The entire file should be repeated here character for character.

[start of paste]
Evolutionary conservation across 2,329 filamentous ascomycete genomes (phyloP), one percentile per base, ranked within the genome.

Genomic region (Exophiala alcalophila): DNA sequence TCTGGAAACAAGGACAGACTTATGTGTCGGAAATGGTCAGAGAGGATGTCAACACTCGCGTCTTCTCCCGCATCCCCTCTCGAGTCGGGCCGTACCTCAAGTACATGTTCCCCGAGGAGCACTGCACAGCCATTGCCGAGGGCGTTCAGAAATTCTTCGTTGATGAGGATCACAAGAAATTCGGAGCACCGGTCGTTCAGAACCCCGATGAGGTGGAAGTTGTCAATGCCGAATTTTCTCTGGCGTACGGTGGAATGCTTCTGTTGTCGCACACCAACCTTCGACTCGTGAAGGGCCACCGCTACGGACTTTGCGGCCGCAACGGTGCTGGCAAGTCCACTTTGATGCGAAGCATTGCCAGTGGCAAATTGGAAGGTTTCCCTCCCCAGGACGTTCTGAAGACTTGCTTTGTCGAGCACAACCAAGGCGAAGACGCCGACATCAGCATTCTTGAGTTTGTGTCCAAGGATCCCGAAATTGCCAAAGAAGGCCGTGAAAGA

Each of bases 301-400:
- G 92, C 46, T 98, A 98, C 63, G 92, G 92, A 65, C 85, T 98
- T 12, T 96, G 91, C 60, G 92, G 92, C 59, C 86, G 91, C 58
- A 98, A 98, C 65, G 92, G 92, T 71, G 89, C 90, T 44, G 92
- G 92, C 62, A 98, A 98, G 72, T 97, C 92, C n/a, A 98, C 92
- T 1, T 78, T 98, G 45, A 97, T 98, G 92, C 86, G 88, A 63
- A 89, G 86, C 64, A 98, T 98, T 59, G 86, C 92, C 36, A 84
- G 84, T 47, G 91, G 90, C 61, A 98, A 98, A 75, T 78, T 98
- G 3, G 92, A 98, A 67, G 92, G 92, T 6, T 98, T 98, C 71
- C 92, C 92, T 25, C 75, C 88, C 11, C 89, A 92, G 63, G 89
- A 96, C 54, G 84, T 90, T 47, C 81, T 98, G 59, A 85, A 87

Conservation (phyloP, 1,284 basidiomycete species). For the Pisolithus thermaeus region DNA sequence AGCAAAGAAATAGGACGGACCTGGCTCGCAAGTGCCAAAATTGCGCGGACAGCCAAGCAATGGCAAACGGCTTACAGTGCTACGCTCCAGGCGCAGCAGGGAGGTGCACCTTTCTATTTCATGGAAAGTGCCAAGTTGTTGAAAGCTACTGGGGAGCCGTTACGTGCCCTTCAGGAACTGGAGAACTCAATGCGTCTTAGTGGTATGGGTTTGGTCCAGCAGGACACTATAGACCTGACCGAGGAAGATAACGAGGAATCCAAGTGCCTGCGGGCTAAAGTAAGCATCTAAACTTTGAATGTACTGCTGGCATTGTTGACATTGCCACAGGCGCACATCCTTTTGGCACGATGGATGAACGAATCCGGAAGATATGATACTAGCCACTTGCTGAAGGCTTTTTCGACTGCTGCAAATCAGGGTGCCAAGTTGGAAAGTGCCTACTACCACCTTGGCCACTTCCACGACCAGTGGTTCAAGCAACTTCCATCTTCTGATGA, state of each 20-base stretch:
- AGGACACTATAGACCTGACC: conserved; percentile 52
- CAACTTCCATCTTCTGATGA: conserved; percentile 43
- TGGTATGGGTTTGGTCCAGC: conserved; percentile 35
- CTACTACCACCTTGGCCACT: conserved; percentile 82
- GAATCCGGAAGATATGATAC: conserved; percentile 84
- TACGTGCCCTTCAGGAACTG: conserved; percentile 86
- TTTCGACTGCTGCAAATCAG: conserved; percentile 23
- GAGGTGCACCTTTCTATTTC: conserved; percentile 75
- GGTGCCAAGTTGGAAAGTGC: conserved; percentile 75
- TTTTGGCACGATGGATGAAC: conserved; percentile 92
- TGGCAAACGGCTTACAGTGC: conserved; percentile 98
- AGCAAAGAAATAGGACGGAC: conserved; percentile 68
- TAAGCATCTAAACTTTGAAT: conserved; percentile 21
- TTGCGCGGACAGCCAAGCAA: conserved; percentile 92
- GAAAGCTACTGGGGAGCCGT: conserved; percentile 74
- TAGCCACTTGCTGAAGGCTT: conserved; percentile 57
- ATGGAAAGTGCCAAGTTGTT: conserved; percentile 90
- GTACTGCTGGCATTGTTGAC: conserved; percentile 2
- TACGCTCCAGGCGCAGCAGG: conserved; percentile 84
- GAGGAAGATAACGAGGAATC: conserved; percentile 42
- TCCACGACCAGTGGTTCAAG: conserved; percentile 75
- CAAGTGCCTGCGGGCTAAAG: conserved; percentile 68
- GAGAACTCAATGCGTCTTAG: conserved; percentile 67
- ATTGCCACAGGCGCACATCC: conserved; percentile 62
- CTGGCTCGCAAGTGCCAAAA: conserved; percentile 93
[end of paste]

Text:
Evolutionary conservation across 2,329 filamentous ascomycete genomes (phyloP), one percentile per base, ranked within the genome.

Genomic region (Exophiala alcalophila): DNA sequence TCTGGAAACAAGGACAGACTTATGTGTCGGAAATGGTCAGAGAGGATGTCAACACTCGCGTCTTCTCCCGCATCCCCTCTCGAGTCGGGCCGTACCTCAAGTACATGTTCCCCGAGGAGCACTGCACAGCCATTGCCGAGGGCGTTCAGAAATTCTTCGTTGATGAGGATCACAAGAAATTCGGAGCACCGGTCGTTCAGAACCCCGATGAGGTGGAAGTTGTCAATGCCGAATTTTCTCTGGCGTACGGTGGAATGCTTCTGTTGTCGCACACCAACCTTCGACTCGTGAAGGGCCACCGCTACGGACTTTGCGGCCGCAACGGTGCTGGCAAGTCCACTTTGATGCGAAGCATTGCCAGTGGCAAATTGGAAGGTTTCCCTCCCCAGGACGTTCTGAAGACTTGCTTTGTCGAGCACAACCAAGGCGAAGACGCCGACATCAGCATTCTTGAGTTTGTGTCCAAGGATCCCGAAATTGCCAAAGAAGGCCGTGAAAGA

Each of bases 301-400:
- G 92, C 46, T 98, A 98, C 63, G 92, G 92, A 65, C 85, T 98
- T 12, T 96, G 91, C 60, G 92, G 92, C 59, C 86, G 91, C 58
- A 98, A 98, C 65, G 92, G 92, T 71, G 89, C 90, T 44, G 92
- G 92, C 62, A 98, A 98, G 72, T 97, C 92, C n/a, A 98, C 92
- T 1, T 78, T 98, G 45, A 97, T 98, G 92, C 86, G 88, A 63
- A 89, G 86, C 64, A 98, T 98, T 59, G 86, C 92, C 36, A 84
- G 84, T 47, G 91, G 90, C 61, A 98, A 98, A 75, T 78, T 98
- G 3, G 92, A 98, A 67, G 92, G 92, T 6, T 98, T 98, C 71
- C 92, C 92, T 25, C 75, C 88, C 11, C 89, A 92, G 63, G 89
- A 96, C 54, G 84, T 90, T 47, C 81, T 98, G 59, A 85, A 87

Conservation (phyloP, 1,284 basidiomycete species). For the Pisolithus thermaeus region DNA sequence AGCAAAGAAATAGGACGGACCTGGCTCGCAAGTGCCAAAATTGCGCGGACAGCCAAGCAATGGCAAACGGCTTACAGTGCTACGCTCCAGGCGCAGCAGGGAGGTGCACCTTTCTATTTCATGGAAAGTGCCAAGTTGTTGAAAGCTACTGGGGAGCCGTTACGTGCCCTTCAGGAACTGGAGAACTCAATGCGTCTTAGTGGTATGGGTTTGGTCCAGCAGGACACTATAGACCTGACCGAGGAAGATAACGAGGAATCCAAGTGCCTGCGGGCTAAAGTAAGCATCTAAACTTTGAATGTACTGCTGGCATTGTTGACATTGCCACAGGCGCACATCCTTTTGGCACGATGGATGAACGAATCCGGAAGATATGATACTAGCCACTTGCTGAAGGCTTTTTCGACTGCTGCAAATCAGGGTGCCAAGTTGGAAAGTGCCTACTACCACCTTGGCCACTTCCACGACCAGTGGTTCAAGCAACTTCCATCTTCTGATGA, state of each 20-base stretch:
- AGGACACTATAGACCTGACC: conserved; percentile 52
- CAACTTCCATCTTCTGATGA: conserved; percentile 43
- TGGTATGGGTTTGGTCCAGC: conserved; percentile 35
- CTACTACCACCTTGGCCACT: conserved; percentile 82
- GAATCCGGAAGATATGATAC: conserved; percentile 84
- TACGTGCCCTTCAGGAACTG: conserved; percentile 86
- TTTCGACTGCTGCAAATCAG: conserved; percentile 23
- GAGGTGCACCTTTCTATTTC: conserved; percentile 75
- GGTGCCAAGTTGGAAAGTGC: conserved; percentile 75
- TTTTGGCACGATGGATGAAC: conserved; percentile 92
- TGGCAAACGGCTTACAGTGC: conserved; percentile 98
- AGCAAAGAAATAGGACGGAC: conserved; percentile 68
- TAAGCATCTAAACTTTGAAT: conserved; percentile 21
- TTGCGCGGACAGCCAAGCAA: conserved; percentile 92
- GAAAGCTACTGGGGAGCCGT: conserved; percentile 74
- TAGCCACTTGCTGAAGGCTT: conserved; percentile 57
- ATGGAAAGTGCCAAGTTGTT: conserved; percentile 90
- GTACTGCTGGCATTGTTGAC: conserved; percentile 2
- TACGCTCCAGGCGCAGCAGG: conserved; percentile 84
- GAGGAAGATAACGAGGAATC: conserved; percentile 42
- TCCACGACCAGTGGTTCAAG: conserved; percentile 75
- CAAGTGCCTGCGGGCTAAAG: conserved; percentile 68
- GAGAACTCAATGCGTCTTAG: conserved; percentile 67
- ATTGCCACAGGCGCACATCC: conserved; percentile 62
- CTGGCTCGCAAGTGCCAAAA: conserved; percentile 93